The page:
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Greta Thunberg, A Difference Maker


On an almost daily basis, we encounter something that we would like to see changed. Some are small things, but others are larger and much more significant. Our typical reaction is to “shake our heads” and move on. However, for things to actually change, for things to actually get better, someone has to get involved, someone has to make a choice, someone has to do something and lead the way to improving the situation or circumstances. Greta’s example reminds us that one person can make a difference…if he/she chooses to do so.

Be the change that you wish to see in the world. 

Mahatma Gandhi

We See Things that Need to Be Done, But…


We look around our communities and our country and see things that need to be fixed or “made right” in some way. We see parts of our cities that are in disrepair with no organized effort to improve the conditions. We see homeless people in need of somewhere better to sleep. We see people in need of training programs to help them develop new skills and possibly launch a new career. We see local parks being disrespected and damaged by careless people. And, on and on we go. Most of us could quickly identify a number of problems similar to these that need to be addressed. 

Although we encounter or become aware of needs such as these, we have a tendency to simply talk about them and do very little—most often nothing—to improve a situation in some way. We think: What could I possibly do to even begin to make a difference? If you are a young person, with much of your life left to live, you should give this question some careful thought. If you are older, your life experience would come in very handy if you took on an important project to make things better in some way.

Most certainly, there is a way for you to make a difference and begin to change or fix something in your own special way. This lesson is about a young person who did exactly that.

Greta Did It, You Can Too

while we can make slight changes to our outward appearance,

You are not likely solve a significant problem all by yourself. But you can be the person who “starts the ball rolling” and leads the way for something important to be done. As such, you and I can learn from the example of 16-year-old Greta Thunberg. 

When Greta Thunberg was eight years old, she started learning about climate change and environmental issues. She realized that people’s carelessness was causing a lot of harm to our Earth. She wanted things to change, but she didn’t know what to do about it. Instead of just forgetting about it, Greta decided to learn as much about the issues as she could. As she was growing up in Sweden, she watched documentaries, read books, and talked to people who could teach her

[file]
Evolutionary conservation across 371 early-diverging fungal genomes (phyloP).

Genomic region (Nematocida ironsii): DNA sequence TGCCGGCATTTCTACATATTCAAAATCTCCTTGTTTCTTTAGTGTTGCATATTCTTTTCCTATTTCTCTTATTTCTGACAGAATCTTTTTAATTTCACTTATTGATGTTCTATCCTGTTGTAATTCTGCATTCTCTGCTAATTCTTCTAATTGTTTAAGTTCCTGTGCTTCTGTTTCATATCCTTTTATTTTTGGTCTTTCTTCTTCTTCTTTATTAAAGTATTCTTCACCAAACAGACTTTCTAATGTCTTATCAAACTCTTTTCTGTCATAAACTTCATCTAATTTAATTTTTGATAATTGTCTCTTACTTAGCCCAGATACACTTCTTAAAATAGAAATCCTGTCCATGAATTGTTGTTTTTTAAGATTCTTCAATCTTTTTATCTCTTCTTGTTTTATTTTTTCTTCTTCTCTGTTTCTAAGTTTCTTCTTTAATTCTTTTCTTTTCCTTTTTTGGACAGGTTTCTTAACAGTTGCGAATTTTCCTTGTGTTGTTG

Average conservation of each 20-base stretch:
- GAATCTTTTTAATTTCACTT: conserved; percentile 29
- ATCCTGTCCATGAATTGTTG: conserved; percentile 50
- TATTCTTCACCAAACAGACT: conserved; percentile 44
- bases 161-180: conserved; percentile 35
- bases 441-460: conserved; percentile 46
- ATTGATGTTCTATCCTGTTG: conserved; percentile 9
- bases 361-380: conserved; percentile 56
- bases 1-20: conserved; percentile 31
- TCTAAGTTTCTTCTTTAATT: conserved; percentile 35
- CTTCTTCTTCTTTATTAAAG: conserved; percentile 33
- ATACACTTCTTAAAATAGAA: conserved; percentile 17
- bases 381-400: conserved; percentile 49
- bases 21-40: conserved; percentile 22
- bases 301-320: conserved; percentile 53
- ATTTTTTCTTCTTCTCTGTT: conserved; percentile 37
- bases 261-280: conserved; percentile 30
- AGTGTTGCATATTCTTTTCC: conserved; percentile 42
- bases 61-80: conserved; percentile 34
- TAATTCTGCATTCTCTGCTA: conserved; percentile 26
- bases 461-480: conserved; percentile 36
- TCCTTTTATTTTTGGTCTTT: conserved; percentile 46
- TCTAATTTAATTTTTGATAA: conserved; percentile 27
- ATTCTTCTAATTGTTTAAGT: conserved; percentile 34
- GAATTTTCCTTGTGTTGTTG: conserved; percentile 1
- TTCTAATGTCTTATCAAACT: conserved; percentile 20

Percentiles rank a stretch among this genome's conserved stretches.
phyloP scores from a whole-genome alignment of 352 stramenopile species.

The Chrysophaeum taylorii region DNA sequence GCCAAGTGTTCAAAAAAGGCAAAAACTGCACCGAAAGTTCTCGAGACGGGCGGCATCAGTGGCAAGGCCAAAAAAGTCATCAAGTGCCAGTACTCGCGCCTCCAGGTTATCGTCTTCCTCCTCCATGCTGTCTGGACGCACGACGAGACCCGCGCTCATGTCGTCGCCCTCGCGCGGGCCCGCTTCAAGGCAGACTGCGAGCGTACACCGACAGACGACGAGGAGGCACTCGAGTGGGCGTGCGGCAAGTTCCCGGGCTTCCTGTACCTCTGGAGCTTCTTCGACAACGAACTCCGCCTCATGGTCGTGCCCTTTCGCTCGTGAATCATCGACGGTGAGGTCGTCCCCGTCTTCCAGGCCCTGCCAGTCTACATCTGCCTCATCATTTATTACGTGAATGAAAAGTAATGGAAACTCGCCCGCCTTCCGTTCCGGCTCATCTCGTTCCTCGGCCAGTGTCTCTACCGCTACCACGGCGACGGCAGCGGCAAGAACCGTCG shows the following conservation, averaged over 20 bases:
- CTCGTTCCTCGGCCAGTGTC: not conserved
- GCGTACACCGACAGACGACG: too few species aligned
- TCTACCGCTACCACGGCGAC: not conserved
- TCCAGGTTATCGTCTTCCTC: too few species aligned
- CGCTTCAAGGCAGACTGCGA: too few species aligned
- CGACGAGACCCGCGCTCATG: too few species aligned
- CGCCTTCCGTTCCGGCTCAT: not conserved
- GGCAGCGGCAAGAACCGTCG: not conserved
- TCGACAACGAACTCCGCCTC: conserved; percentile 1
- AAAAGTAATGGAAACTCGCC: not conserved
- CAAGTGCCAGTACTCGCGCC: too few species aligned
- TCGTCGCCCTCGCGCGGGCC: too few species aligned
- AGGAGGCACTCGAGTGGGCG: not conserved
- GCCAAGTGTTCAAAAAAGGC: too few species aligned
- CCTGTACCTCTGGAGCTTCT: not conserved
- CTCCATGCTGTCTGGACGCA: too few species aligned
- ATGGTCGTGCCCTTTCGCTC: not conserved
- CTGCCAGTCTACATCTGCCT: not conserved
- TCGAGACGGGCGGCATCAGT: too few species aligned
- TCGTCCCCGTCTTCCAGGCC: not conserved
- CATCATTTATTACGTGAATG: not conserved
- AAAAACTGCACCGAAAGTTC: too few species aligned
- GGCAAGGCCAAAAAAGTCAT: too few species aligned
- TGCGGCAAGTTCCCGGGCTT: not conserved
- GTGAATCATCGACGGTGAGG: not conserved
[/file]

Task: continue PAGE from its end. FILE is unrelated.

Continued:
more about these environmental concerns. She started by convincing her parents that there were things they could do within their home to make a difference. 

But Thunberg wanted to do more than just make changes in her own home. She needed more people to join her efforts. So, when she was 15-years-old, she got her parents’ permission to skip school one day and hold a rally with her homemade signs that would educate others in her community about things that could be done to protect our world. She held her rally outside of the Swedish parliament. 

“I painted the sign on a piece of wood and, for the flyers, wrote down some facts I thought everyone should know. And then I took my bike to the parliament and just sat there,” she said in a press interview for The Guardian. “The first day, I sat alone from about 8:30 a.m. to 3 p.m.—the regular school day. And then on the second day, people started joining me. After that, there were people there all the time.” Thunberg vowed to be outside of parliament every Friday until she saw signs of laws changing. She did so without getting behind academically. Now Thunberg regularly holds press conferences, leads educational protests around the world, and has many groups that join her in her work to bring about environmental changes that will make a global difference. 

It Can Start with You


Change almost always begins with one person willing to step up to the challenge. And change can begin in small ways—with something as simple as handmade signs and a spot to sit where people will read them. You can do significant work no matter how young you are, how much money you have, or how much formal education you have completed. Determination and that special feeling you have inside you about something that needs to be done can be the guiding forces to finding a way to make a difference. 


If there’s a change you see that needs to be made at your school, in your workplace, or in your community, don’t wait for 

someone else to take action. That may, in fact, never happen. Instead, be the person who steps up and goes to work to find an answer…to make things better…to bring about a needed change. When you do, others will follow your lead…and real change can happen. 

while we can make slight changes to our outward appearance,

Never doubt that a small group of thoughtful, committed, citizens can change the world. 
Indeed, it is the only thing that ever has.

Margaret Mead

Questions/Discussion Points



Do you know someone who has been a leader in bringing about change? 
What do you think inspired them to do so? 


What is one important change needed in your school or your community that would help people? 
What can you do to start working to make this change?


How can you join others who are already working to make improvements in some way? ​

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